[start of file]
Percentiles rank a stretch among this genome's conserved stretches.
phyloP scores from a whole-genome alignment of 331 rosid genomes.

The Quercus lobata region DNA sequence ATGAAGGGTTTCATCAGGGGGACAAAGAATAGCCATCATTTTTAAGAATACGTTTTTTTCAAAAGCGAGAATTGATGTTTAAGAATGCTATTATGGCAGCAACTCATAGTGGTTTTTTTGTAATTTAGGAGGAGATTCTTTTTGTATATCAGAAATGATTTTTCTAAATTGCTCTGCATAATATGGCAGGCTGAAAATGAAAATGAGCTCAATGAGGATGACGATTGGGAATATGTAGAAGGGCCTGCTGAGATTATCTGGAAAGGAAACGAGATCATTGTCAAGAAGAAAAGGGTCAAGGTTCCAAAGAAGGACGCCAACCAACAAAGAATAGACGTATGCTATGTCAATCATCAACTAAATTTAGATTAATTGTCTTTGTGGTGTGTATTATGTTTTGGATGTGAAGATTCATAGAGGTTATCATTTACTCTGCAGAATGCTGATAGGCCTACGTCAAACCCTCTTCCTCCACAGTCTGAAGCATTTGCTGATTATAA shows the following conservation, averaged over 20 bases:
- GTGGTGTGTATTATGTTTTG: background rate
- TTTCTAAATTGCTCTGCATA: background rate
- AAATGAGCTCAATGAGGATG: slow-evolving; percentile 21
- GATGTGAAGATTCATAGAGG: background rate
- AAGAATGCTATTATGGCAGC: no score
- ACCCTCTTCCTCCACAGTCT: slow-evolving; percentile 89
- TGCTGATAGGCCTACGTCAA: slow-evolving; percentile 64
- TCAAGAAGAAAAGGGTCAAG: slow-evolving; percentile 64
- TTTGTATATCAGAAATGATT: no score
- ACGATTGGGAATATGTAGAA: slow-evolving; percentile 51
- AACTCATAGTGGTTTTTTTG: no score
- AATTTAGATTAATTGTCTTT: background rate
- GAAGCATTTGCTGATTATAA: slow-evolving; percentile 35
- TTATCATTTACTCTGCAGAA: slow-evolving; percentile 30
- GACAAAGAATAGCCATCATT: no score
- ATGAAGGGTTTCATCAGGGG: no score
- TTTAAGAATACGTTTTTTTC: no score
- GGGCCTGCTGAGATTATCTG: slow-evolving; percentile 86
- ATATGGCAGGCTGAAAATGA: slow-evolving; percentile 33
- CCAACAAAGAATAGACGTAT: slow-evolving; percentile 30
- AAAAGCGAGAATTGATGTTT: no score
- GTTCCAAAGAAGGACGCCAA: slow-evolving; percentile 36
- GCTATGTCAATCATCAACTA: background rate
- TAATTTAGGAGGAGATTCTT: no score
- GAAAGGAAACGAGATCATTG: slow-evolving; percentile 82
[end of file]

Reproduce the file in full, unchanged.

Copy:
Percentiles rank a stretch among this genome's conserved stretches.
phyloP scores from a whole-genome alignment of 331 rosid genomes.

The Quercus lobata region DNA sequence ATGAAGGGTTTCATCAGGGGGACAAAGAATAGCCATCATTTTTAAGAATACGTTTTTTTCAAAAGCGAGAATTGATGTTTAAGAATGCTATTATGGCAGCAACTCATAGTGGTTTTTTTGTAATTTAGGAGGAGATTCTTTTTGTATATCAGAAATGATTTTTCTAAATTGCTCTGCATAATATGGCAGGCTGAAAATGAAAATGAGCTCAATGAGGATGACGATTGGGAATATGTAGAAGGGCCTGCTGAGATTATCTGGAAAGGAAACGAGATCATTGTCAAGAAGAAAAGGGTCAAGGTTCCAAAGAAGGACGCCAACCAACAAAGAATAGACGTATGCTATGTCAATCATCAACTAAATTTAGATTAATTGTCTTTGTGGTGTGTATTATGTTTTGGATGTGAAGATTCATAGAGGTTATCATTTACTCTGCAGAATGCTGATAGGCCTACGTCAAACCCTCTTCCTCCACAGTCTGAAGCATTTGCTGATTATAA shows the following conservation, averaged over 20 bases:
- GTGGTGTGTATTATGTTTTG: background rate
- TTTCTAAATTGCTCTGCATA: background rate
- AAATGAGCTCAATGAGGATG: slow-evolving; percentile 21
- GATGTGAAGATTCATAGAGG: background rate
- AAGAATGCTATTATGGCAGC: no score
- ACCCTCTTCCTCCACAGTCT: slow-evolving; percentile 89
- TGCTGATAGGCCTACGTCAA: slow-evolving; percentile 64
- TCAAGAAGAAAAGGGTCAAG: slow-evolving; percentile 64
- TTTGTATATCAGAAATGATT: no score
- ACGATTGGGAATATGTAGAA: slow-evolving; percentile 51
- AACTCATAGTGGTTTTTTTG: no score
- AATTTAGATTAATTGTCTTT: background rate
- GAAGCATTTGCTGATTATAA: slow-evolving; percentile 35
- TTATCATTTACTCTGCAGAA: slow-evolving; percentile 30
- GACAAAGAATAGCCATCATT: no score
- ATGAAGGGTTTCATCAGGGG: no score
- TTTAAGAATACGTTTTTTTC: no score
- GGGCCTGCTGAGATTATCTG: slow-evolving; percentile 86
- ATATGGCAGGCTGAAAATGA: slow-evolving; percentile 33
- CCAACAAAGAATAGACGTAT: slow-evolving; percentile 30
- AAAAGCGAGAATTGATGTTT: no score
- GTTCCAAAGAAGGACGCCAA: slow-evolving; percentile 36
- GCTATGTCAATCATCAACTA: background rate
- TAATTTAGGAGGAGATTCTT: no score
- GAAAGGAAACGAGATCATTG: slow-evolving; percentile 82